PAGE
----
Gallery’s global appeal a 10 on the Richter scale
The opening of the first major Australian exhibition of one of the world’s most influential and expensive contemporary artists is framing an already record year of success for Queensland’s Gallery of Modern Art.
Assembling the works of German artist Gerhard Richter from private and public collections, including the Tate Modern in London, is another major coup for GOMA fresh on the heels of its recent foray into movie culture with the Marvel showcase, which drew blockbuster crowds.
Mixing hands-on, interactive displays and serious artistic exhibitions has driven patronage and made the decade-old GOMA one of the most popular and cuttingedge galleries in the country.
More than 1.73 million people visited in the last financial year.
Marvel: Creating the Cinematic Universe broke all previous attendance records for a ticketed show, attracting 269,000 visitors from May 27 to September 3.
Gerhard Richter: The Life of Images, displaying 60 years of realist and abstract paintings, will show exclusively in Brisbane from tomorrow to February 4.
GOMA director Chris Saines said the gallery was focused on adding to its repertoire of highly interactive work and more serious displays.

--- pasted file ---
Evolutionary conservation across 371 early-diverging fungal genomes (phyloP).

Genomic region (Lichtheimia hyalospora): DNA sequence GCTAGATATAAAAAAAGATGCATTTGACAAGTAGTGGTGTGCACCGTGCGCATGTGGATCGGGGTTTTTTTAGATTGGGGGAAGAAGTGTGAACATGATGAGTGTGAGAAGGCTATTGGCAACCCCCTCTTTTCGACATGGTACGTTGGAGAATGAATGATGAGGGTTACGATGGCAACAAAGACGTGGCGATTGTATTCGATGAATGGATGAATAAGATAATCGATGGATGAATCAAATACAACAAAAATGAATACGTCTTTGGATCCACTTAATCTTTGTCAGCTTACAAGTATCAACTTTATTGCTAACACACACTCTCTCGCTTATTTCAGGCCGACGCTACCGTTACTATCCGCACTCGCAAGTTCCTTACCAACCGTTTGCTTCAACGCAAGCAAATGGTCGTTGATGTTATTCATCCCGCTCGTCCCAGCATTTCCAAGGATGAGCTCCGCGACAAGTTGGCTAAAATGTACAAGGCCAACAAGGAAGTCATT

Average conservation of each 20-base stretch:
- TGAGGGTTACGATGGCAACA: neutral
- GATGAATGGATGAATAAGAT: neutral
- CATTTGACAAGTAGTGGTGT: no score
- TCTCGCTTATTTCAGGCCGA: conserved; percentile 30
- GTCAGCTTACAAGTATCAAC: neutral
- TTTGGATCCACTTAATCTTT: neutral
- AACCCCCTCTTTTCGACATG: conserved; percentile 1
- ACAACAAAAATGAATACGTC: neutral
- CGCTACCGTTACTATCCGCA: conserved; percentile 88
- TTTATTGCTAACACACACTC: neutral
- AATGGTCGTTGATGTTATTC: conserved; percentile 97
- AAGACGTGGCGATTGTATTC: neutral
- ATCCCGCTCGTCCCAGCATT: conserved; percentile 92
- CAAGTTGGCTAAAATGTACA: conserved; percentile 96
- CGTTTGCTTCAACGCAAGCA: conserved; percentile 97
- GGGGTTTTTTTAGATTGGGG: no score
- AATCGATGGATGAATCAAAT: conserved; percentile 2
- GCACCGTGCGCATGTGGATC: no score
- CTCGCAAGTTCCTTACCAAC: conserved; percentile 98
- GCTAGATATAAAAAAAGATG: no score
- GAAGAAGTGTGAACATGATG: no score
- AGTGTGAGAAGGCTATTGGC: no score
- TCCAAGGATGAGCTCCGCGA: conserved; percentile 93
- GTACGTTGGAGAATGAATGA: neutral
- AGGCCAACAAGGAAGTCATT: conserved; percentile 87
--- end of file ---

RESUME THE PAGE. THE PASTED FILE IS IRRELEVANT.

“The gallery has become known for really experiential works where people can engage their senses while enjoying the exhibition,” he said.
“As well as the engaging displays we are prepared to take on more serious work, like Gerard Richter. I think it is that mix which is driving our success.”
Queensland College of Art student Danielle Milne, 36, said Brisbane was lucky to host such a major exhibition after being given a sneak peek of the works.
“This is the type of show Australia would be lucky to see in Sydney or Melbourne, so it is a big deal for Brisbane,’’ she said.
“Up until today I had only seen (Gerhard Richter’s) work in books but to see them up close was amazing.
“For the duration of the exhibition I will be coming back to see the paintings and I think I will notice something different each time.”
Mr Saines said increased funding from the Queensland government had helped the gallery to be more ambitious in its exhibitions.
Curator Geraldine Kirrihi Barlow gives Queensland College of Art student Danielle Milne a sneak preview of Gerhard Richter: The Life of Images